FORWARD OPERATING BASE SABIT QADAM, Afghanistan — Ladies and gentlemen, Marine Corps Times has moved on to cover infantry operations at the heart of the war in Helmand province.
Photographer James Lee and I arrived at this FOB last night, embedding in Sangin district with 1st Battalion, 7th Marines, out of Twentynine Palms, Calif. The base was known until recently as FOB Jackson, but coalition forces have elected to give it and several other Sangin bases names with Afghan roots, said Lt. Col. David Bradney, 1/7’s commander. Sabit Qadam translates loosely from Pashto to “constant” or “stronghold,” interpreters here said.
Sangin, of course, is one of the most notorious areas of operations in Afghanistan. British forces arrived here in 2006 and lost more than 100 service members over the next four years. The district was turned over to 1/7’s sister battalion – 3rd Battalion, 7th Marines, out of Twentynine Palms – in summer 2010. The Marines bulldozed a number of British patrol bases and overhauled a strategy devoted less toward patrolling and more toward holding down the fort.
That fall, 3rd Battalion, 5th Marines, out of Camp Pendleton, Calif., arrived in Sangin. They faced the single most costly battalion deployment of the Afghan war over the next seven months. More than 30 Marines with 3/5 were killed in action, and an additional 200 were severely wounded.
Violence has subsided over the last few months, but the overall U.S. toll in Sangin is staggering. More than 50 Marines have been killed here in fewer than two years. At least 500 more have been severely wounded. In practical terms, a half of a battalion in amputees has been created here.
The question now: Has Sangin turned a corner or not? Top military officers suggested the district was heading toward pacification last spring, but violence exploded here in June after the poppy season ended. Pendleton’s 1st Battalion, 5th Marines, fought a stubborn insurgency throughout the summer before turning the district over to 3/7 again.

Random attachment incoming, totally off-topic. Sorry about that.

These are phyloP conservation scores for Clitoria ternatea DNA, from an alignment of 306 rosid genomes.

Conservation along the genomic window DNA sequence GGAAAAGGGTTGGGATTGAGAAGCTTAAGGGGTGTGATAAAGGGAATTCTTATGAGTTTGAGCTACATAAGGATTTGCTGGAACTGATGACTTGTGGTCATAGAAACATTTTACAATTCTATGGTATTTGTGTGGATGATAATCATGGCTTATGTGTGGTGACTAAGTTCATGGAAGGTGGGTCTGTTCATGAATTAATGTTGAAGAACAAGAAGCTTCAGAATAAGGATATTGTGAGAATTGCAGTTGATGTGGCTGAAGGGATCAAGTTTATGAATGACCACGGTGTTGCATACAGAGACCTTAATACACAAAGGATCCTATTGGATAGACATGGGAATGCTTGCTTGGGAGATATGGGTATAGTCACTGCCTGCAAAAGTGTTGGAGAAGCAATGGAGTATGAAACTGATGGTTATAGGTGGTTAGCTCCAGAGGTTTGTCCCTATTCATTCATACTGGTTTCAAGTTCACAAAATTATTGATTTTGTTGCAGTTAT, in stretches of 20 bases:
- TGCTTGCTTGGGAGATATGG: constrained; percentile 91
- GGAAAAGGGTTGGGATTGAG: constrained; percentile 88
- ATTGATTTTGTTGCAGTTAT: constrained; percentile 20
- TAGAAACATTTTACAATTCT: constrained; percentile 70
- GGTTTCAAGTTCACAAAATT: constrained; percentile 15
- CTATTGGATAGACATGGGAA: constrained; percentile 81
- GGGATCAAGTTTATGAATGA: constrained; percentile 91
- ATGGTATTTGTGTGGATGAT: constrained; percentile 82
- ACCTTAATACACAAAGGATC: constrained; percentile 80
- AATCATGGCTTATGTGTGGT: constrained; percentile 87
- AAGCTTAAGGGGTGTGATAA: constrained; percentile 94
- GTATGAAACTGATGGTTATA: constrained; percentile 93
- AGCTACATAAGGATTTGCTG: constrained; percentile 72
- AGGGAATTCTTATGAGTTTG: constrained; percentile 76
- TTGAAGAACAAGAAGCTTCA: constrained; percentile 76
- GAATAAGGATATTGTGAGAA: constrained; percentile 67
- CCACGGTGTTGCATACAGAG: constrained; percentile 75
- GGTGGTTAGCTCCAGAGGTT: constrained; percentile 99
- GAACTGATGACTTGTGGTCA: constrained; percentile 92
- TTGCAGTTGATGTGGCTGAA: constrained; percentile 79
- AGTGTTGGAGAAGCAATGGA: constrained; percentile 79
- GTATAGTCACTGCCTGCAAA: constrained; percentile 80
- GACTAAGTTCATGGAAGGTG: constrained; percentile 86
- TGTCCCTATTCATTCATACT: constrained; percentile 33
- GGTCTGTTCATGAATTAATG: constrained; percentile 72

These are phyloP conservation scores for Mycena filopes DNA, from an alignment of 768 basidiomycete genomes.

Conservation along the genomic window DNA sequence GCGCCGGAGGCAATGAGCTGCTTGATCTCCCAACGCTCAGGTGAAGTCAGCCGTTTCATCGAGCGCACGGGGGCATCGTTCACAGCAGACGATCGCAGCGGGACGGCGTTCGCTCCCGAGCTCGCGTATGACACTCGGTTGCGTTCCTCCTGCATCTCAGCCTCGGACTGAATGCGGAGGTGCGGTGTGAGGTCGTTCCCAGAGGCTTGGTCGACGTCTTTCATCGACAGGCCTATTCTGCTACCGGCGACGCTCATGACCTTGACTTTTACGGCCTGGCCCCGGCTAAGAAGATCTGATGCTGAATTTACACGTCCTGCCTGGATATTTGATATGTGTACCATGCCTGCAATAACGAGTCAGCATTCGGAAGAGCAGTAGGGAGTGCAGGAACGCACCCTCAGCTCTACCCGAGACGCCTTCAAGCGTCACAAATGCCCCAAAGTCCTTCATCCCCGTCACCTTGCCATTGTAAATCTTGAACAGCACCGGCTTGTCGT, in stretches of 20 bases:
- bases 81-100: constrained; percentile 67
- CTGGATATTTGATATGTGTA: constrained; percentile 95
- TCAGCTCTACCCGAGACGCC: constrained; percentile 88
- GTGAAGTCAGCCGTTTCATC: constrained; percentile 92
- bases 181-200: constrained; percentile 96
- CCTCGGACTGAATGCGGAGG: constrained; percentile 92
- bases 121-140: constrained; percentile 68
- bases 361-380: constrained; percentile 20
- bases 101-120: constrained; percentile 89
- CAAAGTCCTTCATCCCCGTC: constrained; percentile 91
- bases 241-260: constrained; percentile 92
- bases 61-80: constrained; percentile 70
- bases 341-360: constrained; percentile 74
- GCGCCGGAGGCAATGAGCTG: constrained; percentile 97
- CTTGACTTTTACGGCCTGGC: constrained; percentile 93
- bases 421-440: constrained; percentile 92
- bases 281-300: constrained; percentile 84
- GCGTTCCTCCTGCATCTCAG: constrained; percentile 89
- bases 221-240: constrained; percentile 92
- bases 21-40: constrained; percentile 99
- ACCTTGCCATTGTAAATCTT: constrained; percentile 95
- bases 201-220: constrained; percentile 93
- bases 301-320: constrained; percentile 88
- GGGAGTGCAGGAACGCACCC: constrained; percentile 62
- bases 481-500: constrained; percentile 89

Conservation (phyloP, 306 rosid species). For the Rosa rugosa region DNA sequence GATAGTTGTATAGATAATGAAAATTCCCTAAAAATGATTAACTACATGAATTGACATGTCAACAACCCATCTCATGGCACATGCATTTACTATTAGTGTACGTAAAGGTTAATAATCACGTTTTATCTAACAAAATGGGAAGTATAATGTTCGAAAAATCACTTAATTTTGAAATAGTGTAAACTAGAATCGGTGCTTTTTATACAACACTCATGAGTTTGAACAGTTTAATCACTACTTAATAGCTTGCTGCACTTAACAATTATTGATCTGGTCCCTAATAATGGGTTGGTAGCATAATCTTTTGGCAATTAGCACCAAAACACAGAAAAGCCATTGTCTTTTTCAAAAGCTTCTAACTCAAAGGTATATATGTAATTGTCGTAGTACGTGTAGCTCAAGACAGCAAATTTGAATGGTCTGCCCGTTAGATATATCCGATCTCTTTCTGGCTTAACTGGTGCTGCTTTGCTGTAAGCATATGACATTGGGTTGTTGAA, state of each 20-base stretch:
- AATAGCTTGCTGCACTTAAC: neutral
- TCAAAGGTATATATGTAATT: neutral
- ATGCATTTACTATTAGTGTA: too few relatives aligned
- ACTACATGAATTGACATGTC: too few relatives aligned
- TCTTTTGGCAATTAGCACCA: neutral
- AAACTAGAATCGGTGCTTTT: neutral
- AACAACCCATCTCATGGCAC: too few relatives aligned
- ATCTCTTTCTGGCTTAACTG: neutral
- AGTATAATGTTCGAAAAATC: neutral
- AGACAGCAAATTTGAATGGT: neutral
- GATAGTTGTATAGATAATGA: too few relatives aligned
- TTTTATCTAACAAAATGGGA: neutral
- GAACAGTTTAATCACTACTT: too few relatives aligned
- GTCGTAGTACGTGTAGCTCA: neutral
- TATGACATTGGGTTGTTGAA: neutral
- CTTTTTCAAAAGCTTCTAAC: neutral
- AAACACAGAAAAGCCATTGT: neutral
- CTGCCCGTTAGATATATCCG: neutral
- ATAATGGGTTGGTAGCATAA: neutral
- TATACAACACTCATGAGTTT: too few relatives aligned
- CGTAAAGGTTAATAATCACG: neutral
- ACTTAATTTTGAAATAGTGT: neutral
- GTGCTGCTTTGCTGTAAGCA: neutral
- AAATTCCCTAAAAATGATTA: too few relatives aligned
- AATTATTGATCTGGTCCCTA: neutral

Bradney said in an interview that 3/7 did a “masterful” job of denying IED emplacement through surveillance and quick strikes on insurgents caught in the process. Marines with 1/7 have continued many of 3/7’s counter-IED efforts, leading insurgents in the region to step up attacks with small arms and hand grenades recently, the battalion commander said.
“They’re trying to put them in the ground, but it’s not working for them,” Bradney said of the IEDs. “They’re trying to figure out what else works.”
Marine Corps Times will visit grunts with 1/7 in coming days, seeing the war through their eyes as best we can. The poppy harvest is currently underway, making it an interesting time to get out on patrol.
Bradney said his advice to Marines here has been clear.
“One of the things I keep telling the Marines is ‘Don’t be complacent,’” he said. “Even now, there’s still a level of activity here that will keep you on your toes.”